Instead of showing you views of the garden this weekend I am going to show you some of my star plants this week. I was feeling a little sorry for myself on Friday and Saturday due to a sore back and my grumpiness meant that I forgot about Garden Bloggers Bloom Day and my monthly photo – ho hum! So I am showcasing the stars this week in this post.
I have a real fondness for Tragopodon crocifolius (top photo). One of its common names is Lavender Jack-Go-To-Bed-At-Noon but it is more commonly known to vegetable growers as Salsify. I don’t know if the plant I grow is the same as the one grown for eating but I grew it from seed in 2009 and I haven’t been without it since. It is slowly self-seeding around the front garden. The flowers open in sunshine and are followed by some wonderful fluffy seed-heads.
Also looking wonderful in the front garden is Echium vulgare, which is our native Vipers bugloss. I think these have grown from seeds from some plants I planted in 2010. I have a terribly short-term memory and often sow annuals then forget they are annuals and don’t rush to prick them out and pot them up thinking as they are perennials I have more time. The Echium in 2010 suffered from this and were held back in seed trays and when they flowered only produced little flowers not the spikes you can see above. So I am really pleased that nature has taken charge and sorted it out for me. They are certainly very popular with the bees and other pollinators. To give you an idea of their height, they are taller than the Allium Purple Sensation although nowhere near as tall as the Echiums we saw in Cornwall last week.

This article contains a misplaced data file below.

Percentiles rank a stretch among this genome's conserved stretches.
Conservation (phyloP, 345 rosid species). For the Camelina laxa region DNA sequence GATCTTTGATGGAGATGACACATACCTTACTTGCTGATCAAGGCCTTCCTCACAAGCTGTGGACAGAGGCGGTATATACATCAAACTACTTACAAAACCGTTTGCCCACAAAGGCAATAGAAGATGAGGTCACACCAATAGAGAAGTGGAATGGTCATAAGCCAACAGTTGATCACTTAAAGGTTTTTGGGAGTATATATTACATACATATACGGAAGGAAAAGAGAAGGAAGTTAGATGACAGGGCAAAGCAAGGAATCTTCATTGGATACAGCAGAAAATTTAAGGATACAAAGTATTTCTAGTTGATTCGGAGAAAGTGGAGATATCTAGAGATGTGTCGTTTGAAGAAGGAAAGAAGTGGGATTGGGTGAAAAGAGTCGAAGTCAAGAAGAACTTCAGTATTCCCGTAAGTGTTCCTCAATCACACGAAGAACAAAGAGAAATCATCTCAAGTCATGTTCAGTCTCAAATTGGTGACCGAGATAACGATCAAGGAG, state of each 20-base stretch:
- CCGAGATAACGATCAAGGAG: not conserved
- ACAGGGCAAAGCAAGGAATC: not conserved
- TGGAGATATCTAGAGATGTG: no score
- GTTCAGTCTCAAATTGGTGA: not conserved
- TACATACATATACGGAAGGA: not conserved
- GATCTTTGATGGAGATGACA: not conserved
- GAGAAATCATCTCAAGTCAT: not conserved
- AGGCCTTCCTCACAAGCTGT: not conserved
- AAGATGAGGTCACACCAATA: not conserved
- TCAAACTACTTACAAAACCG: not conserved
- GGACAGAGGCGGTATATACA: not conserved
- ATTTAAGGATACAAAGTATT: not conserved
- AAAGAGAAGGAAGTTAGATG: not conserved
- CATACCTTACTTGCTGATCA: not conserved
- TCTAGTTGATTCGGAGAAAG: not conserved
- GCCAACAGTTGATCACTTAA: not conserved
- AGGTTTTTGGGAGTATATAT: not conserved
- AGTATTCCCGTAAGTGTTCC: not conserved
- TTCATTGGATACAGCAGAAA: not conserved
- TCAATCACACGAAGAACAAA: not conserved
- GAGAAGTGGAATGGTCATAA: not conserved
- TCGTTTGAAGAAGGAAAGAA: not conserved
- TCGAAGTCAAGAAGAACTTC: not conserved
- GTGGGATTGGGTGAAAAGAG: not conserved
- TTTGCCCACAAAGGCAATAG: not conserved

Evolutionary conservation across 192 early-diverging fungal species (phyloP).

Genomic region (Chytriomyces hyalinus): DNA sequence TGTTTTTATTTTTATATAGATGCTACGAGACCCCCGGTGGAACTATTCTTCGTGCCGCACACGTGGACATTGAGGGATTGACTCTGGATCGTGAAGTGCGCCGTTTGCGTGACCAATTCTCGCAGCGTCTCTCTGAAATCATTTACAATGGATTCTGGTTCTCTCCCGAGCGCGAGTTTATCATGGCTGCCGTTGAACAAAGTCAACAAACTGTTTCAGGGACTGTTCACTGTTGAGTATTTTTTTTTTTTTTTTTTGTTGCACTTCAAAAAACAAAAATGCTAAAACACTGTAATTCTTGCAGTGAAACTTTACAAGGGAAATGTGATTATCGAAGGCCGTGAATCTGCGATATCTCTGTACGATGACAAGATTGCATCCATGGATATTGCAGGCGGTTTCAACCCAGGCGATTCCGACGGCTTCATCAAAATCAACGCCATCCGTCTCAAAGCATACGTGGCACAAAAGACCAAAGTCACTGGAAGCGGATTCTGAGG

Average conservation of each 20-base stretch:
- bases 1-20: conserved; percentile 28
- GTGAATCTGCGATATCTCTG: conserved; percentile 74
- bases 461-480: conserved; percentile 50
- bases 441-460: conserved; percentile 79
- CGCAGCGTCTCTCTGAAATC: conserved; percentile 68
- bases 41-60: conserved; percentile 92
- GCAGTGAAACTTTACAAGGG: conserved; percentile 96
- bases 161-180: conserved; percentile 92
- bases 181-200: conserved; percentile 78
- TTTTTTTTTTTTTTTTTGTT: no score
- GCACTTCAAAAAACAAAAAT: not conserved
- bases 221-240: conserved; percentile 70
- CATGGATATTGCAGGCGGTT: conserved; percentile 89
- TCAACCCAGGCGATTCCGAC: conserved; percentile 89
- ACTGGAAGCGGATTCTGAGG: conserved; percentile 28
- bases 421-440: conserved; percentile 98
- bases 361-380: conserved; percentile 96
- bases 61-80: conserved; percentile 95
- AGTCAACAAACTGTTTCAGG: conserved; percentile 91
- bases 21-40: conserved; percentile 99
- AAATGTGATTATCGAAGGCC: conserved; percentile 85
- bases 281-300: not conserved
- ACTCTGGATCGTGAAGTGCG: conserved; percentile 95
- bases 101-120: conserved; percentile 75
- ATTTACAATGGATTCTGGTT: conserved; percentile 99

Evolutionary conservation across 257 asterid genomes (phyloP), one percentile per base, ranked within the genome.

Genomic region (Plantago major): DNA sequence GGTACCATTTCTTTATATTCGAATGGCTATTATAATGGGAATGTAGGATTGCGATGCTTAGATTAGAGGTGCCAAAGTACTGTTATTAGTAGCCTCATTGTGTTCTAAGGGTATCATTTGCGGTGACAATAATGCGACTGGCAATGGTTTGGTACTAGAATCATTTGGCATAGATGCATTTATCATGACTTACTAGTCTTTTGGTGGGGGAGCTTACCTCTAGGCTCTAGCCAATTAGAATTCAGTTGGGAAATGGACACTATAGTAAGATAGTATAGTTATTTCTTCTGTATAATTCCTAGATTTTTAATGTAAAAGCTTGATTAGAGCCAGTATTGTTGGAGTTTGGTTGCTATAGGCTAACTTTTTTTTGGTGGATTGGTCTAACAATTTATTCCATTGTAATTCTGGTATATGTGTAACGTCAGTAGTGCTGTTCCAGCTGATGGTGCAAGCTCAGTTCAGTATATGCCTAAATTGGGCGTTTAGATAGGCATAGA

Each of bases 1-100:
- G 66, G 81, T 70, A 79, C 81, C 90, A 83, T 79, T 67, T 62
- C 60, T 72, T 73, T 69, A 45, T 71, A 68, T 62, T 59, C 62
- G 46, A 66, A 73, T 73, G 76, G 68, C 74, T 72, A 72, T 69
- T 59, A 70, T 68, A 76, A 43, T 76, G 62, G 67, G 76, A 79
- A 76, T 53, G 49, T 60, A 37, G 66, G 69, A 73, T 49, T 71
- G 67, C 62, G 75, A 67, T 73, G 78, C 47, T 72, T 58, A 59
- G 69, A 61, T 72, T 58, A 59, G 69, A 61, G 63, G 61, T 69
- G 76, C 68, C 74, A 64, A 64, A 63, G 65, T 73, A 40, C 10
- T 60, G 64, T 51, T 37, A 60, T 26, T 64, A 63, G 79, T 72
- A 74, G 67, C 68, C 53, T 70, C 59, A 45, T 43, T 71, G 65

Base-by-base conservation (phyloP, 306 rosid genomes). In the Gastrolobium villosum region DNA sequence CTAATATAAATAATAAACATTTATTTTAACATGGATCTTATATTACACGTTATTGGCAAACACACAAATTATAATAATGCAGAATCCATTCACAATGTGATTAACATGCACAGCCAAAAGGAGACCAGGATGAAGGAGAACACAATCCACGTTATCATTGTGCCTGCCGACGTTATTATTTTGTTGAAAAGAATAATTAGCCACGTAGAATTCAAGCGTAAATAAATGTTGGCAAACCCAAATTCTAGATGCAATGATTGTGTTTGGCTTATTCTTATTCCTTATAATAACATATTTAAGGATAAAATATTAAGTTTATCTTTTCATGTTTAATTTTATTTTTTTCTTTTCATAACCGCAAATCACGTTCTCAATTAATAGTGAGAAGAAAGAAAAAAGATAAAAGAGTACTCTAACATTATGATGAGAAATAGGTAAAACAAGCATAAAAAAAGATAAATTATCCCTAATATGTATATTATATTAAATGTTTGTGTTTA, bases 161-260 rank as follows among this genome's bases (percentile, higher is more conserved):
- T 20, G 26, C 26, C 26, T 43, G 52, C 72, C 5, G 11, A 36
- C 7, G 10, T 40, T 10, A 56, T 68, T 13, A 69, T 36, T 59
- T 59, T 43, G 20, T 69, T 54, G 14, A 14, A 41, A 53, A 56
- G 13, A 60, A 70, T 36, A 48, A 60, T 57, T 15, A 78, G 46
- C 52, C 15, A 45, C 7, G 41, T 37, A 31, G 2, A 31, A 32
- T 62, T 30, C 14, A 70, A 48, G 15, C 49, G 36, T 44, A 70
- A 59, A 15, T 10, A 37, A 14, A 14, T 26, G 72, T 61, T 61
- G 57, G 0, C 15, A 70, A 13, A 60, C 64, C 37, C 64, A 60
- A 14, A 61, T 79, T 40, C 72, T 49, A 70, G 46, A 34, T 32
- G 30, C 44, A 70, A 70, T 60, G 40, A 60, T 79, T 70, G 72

The irises are doing amazingly well this year which surprises me given the cool temperatures and rain we had last summer. I thought they needed their rhizomes to bake in the summer sun in order for them to flower well but this year they are better than ever. I am a particularly pleased with the top one, Iris Bumblebee Deelite – it was unceremoniously moved back in March/April due to the workshop project. We are told to move bearded irises after flowering in June/July but this plant has thrived in its new location and has more flowers than ever. I think the dark one is Langport Wren and I have masses of it. As for the pale one I don’t even remember buying it but it is very elegant.
I haven’t really done that much in the garden this weekend. A bit of tidying, cutting the aquilegia seedheads down of the ones I don’t want spreading, a bit of weeding, a bit of potting up, some feeding but that is it. Saying that I have also held a lot of wood while my eldest saws it. He is busy putting the final touches to the retaining wall which is holding the garden back from the workshop site. The workshop, or shed to you and me, arrives on Friday!
Whilst I haven’t done much work in the garden I have done a lot of looking, or procrastination, and I was thrilled to find two Arisaema speciosum in flower. I have five which I grew from seed some years back. I have never managed to get any to germinate since which is beginning to irritate me. However, I am really pleased that the five I have are back again this year. They are so strange and sinister looking and also a pain to photograph especially as the flowers are looking in a direction where it is hard for me to photograph from.
Who knows my next weekend the Papaver Patty’s Plum may have decided to flower – it has been in bud for at least three weeks now.